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Filipino Restaurant at the Foot of a Waterfall

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Located in the Quezon province of the Philippines, Villa Escudero is a nice hacienda-style resort with cozy rooms and an exotic atmosphere. But what brought its international fame is the waterfall restaurant that allows tourists to enjoy a nice meal right at the foot of a small waterfall.

In most cases, getting too close to a waterfall can prove deadly, but not at this particular restaurant, at Villa Escudero. Here, people are actually encouraged to take off their shoes and get as close to the falls as possible. Set right at the foot of Labasin Falls, this special place invites customers to taste popular Filipino dishes, while fresh spring water from the falls flows under and over their feet, making this an unforgettable experience. As you can imagine, it’s nowhere near as impressive as Niagara, but visitors who don’t mind getting their clothes wet can sit right under the rushing waterfall and get their pictures taken. Words just don’t do this fantastic tourist attraction justice, so I’ll let the photos and video do the talking.

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Italy’s Natural Cathedral Is Made of Growing Trees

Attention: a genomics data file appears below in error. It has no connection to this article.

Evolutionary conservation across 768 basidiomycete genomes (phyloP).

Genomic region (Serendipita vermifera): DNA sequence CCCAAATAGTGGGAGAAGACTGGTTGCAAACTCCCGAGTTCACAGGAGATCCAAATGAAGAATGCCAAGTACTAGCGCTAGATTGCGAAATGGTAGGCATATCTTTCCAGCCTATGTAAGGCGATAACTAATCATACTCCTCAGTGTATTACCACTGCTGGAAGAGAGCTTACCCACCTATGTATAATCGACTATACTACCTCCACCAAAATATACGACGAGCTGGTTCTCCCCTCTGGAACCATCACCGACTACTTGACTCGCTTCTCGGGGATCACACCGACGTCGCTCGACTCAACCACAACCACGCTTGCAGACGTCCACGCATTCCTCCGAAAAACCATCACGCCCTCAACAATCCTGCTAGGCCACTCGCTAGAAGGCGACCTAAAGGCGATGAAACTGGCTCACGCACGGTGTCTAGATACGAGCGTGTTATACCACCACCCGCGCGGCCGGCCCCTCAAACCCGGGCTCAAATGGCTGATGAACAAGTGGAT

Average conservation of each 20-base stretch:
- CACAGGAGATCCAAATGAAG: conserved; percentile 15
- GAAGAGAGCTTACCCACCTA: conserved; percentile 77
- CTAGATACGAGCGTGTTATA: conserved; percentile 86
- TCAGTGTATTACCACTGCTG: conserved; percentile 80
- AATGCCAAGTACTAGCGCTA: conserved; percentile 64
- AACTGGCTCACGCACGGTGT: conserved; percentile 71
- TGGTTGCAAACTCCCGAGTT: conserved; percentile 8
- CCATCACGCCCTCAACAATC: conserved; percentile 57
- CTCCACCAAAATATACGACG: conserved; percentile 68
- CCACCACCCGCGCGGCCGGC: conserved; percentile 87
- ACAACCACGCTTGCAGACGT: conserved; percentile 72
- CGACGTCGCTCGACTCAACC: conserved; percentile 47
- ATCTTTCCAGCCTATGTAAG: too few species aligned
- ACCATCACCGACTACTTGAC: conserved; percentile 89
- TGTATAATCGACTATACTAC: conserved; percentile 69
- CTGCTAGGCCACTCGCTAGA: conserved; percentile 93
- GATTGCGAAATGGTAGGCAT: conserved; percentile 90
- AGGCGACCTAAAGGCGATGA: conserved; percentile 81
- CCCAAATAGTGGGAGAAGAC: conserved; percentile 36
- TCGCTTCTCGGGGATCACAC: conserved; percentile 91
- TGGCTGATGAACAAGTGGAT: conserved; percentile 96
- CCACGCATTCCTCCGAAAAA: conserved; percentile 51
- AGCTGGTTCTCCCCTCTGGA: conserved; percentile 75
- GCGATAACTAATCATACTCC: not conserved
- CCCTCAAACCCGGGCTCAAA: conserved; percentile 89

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Located on the outskirts of Bergamo, at the foot of Monte Arena, the tree cathedral created by Italian artist Giuliano Mauri is one of the world’s most impressive example of organic architecture.

Giuliano Mauri created “natural architecture” by blending organic materials like trunks and branches with classic architectural elements, creating impressive large-scale edifices. In 2001, his love for nature inspired him to draw up the plans for a project that took his art to a whole new level and left the people of Bergamo stunned – a cathedral made only of trees. The artist envisioned a unique organic building desinged in such a way that the branches of the trees forming its pillars would extend and arch to become its roof and walls. Unfortunately, Mauri died unexpectedly in 2009, and never got to see his grand plan come to life, but as a homage to his life’s work, the project was initiated in 2010, the International Year of Biodiversity.

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Chara Sands – The Miniature Desert of Siberia